Dangerous Lies (Lies #5) - Ella Miles



I always knew that falling in love was dangerous.

I could fall in love with the wrong person.

A monster.



A man who could hurt me.

Rape me.

Ruin me.

That was always my biggest fear—that I would fall in love with a man who would hurt me, a man I couldn’t escape. That I would love him even when I shouldn’t. That my love for him would kill me.

It turns out, I didn’t fall for the devil.

I fell for a good, compassionate man. A man with the biggest heart. A man who loves me as his equal. A man who loves my kids as his own.

I found a man who completes my heart—a man I want to spend the rest of my life with and beyond.

But falling in love with him was still dangerous.

And I don’t know if we can survive our love.



Beep, beep, beep.

An annoyingly high-pitched sound infiltrates the fog in my brain. I try to open my eyes, but my eyelids are too heavy. My legs feel numb, and my teeth chatter from the chill surging through my body.

Beep, beep, beep.

The sound continues, trying to pull me back to reality. I don’t know what happened, but I do know that I don’t want to return to reality. Whatever happened was bad. I may not have much of a heart left, but I have to protect it.

Stay asleep; life will be easier if you just sleep.

“Miss Dunn, can you open your eyes for me?” I hear a sweet voice say.


It’s a trap. I won’t open my eyes.

I feel a hand running through my hair, brushing it out of my face before it lands on my cheek.

“You should open your eyes now. It’s time,” her voice is still sweet, yet firmer now.

I shake my head gently back and forth. “I’m scared.”

Her hand moves down my body until she’s gripping my hand. “I know. I’m going to be right here holding your hand the whole time, though. You won’t have to face the truth alone.”

The truth—that means something terrible did happen. It wasn’t supposed to be this way. I wasn’t supposed to be asleep when I gave birth. What happened?

“Open your eyes, sweetheart. Then we can talk. You still have time to decide.”


I’ve already made my decision. Nothing is going to change that.

“On the count of three,” she says.



I open my eyes before she gets to three. I don’t like doing what I’m told.

“There you are.” She smiles, still gripping my hand. “How are you feeling? Do you need more pain medicine?”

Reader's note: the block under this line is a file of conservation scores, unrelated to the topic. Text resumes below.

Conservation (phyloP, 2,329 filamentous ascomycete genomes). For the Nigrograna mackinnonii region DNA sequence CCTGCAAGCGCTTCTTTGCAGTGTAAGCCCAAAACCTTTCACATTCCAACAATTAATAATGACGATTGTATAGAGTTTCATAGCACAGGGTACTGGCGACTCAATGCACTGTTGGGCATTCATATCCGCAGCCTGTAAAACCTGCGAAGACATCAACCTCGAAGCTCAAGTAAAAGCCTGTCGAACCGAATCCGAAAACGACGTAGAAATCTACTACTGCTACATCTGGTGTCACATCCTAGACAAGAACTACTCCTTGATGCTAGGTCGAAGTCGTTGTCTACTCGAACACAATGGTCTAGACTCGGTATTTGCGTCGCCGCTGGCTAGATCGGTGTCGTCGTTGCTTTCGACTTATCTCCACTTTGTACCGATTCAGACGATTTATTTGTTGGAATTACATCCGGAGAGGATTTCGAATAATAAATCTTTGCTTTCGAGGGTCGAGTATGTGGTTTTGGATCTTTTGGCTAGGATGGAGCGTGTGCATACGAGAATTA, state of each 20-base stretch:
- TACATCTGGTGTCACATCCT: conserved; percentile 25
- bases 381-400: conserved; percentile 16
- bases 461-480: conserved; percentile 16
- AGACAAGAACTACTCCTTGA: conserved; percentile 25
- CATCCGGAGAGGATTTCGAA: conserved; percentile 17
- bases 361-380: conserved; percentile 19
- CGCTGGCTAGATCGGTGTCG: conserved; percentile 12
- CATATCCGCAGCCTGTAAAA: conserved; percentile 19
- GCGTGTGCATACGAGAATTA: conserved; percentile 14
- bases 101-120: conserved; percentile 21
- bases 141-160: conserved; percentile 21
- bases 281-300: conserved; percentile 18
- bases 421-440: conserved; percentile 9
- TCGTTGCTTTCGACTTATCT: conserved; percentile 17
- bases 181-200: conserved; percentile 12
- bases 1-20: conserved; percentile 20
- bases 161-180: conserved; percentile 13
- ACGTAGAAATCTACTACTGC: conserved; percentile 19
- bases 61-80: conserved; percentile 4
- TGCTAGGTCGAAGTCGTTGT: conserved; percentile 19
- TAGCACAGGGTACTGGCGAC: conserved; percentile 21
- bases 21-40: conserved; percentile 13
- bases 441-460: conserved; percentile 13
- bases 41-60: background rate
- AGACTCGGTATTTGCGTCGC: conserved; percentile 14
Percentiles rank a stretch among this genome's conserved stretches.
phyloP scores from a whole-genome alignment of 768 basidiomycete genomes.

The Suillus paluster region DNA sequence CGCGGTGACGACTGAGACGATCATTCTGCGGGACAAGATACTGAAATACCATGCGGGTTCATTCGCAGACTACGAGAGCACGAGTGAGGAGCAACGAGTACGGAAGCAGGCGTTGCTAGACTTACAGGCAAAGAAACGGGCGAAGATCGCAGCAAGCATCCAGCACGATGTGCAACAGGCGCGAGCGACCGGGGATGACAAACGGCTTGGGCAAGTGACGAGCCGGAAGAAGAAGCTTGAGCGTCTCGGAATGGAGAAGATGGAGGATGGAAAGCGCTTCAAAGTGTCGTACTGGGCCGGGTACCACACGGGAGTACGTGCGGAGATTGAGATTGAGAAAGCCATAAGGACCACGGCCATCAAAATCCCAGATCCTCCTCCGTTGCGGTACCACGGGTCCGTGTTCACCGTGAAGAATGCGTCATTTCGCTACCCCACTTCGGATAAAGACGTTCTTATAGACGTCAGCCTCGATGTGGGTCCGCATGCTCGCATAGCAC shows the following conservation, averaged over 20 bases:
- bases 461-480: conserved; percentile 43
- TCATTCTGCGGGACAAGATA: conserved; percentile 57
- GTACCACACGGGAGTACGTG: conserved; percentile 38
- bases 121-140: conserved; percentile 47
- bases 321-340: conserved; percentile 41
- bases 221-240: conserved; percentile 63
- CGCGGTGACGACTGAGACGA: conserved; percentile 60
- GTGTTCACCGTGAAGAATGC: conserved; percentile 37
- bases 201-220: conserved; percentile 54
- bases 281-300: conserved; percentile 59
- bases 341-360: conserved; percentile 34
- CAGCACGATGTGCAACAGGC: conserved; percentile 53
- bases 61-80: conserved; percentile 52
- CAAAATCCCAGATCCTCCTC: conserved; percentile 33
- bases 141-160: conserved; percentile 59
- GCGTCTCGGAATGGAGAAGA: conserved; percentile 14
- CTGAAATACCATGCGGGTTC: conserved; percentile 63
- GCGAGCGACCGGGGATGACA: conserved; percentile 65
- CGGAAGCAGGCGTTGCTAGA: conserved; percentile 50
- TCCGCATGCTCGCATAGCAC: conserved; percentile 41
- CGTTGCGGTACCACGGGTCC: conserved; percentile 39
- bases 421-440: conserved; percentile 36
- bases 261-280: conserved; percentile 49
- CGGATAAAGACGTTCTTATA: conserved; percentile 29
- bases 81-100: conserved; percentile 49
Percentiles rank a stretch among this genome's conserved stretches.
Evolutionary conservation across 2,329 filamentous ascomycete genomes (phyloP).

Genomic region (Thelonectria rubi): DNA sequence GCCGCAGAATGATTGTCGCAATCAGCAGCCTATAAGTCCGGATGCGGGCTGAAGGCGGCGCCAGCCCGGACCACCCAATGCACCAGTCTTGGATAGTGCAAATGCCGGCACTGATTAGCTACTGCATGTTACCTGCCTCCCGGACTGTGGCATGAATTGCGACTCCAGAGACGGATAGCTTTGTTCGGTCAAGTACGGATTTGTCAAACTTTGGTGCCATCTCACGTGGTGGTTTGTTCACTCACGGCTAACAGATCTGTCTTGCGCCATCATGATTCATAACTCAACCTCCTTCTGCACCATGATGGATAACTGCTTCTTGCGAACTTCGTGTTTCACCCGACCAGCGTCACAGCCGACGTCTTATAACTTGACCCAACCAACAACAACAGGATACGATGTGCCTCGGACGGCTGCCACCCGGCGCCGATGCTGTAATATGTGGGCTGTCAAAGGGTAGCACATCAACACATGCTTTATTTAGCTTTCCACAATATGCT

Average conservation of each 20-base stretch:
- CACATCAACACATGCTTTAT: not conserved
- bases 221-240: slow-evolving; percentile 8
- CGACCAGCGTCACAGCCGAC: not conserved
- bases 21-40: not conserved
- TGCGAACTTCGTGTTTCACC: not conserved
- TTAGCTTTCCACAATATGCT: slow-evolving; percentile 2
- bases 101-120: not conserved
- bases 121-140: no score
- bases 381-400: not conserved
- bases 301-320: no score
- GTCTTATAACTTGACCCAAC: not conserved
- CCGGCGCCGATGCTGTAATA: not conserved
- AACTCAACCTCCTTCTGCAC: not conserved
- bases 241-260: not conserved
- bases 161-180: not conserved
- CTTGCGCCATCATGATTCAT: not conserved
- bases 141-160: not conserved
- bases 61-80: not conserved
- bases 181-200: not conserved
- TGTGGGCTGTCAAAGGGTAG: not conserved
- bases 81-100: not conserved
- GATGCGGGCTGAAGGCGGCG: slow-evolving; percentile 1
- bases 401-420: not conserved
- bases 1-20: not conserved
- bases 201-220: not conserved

“I just need you to cut the crap and tell me what happened.”

Her lips thin, and her smile drops, but she nods.

“You gave birth to a beautiful, healthy boy.”

My eyes scan hers, waiting for her to say more. She said boy—singular.

“And the others?”

She shakes her head as a tear rolls down her cheek. “I’m so sorry. We lost them.”


There is no we.

She didn’t have triplets. I did.

I failed.

I didn’t provide a good enough home for them. I didn’t eat healthily enough. Exercise enough. Take my vitamins. Reduce my anxiety. I didn’t do enough.

I failed.

And now they are gone.

I want to scream, break things, explode into a million pieces.

My grief doesn’t allow it. My grief streams down my face in burning silent tears. Tears that pour down each cheek for each of the children I’ve lost.

My tears are the only external sign of my pain. Everything else I keep inside. The pain rages through my veins like branding fire until my heart can’t pump the agony through any longer. It flees from my body to go with my children. I no longer have a heart. A soul. A purpose.

I’m nothing.

I know the woman is hugging me, trying to comfort me, but I don’t feel her arms. I’m numb. I feel nothing anymore. I doubt I will ever feel anything ever again.

“The couple is here to adopt the boy,” she says. Those words get through the pain.

She waits; I don’t say anything.

“There is still time. You can still keep him. You’d make a great mother.”

“No, I’d make a terrible mother.” Even if I wouldn’t, I won’t bring a child into my world. He’d end up dead just like my other two children.

“Do you want to hold him before…?” she trails off.

I shake my head.

“Dear, I really think you’ll regret not meeting him before you give him up.”

My tears stop, and I push back out of her arms as the pain settles into my body. I might as well get used to it. This is my life now—an all-consuming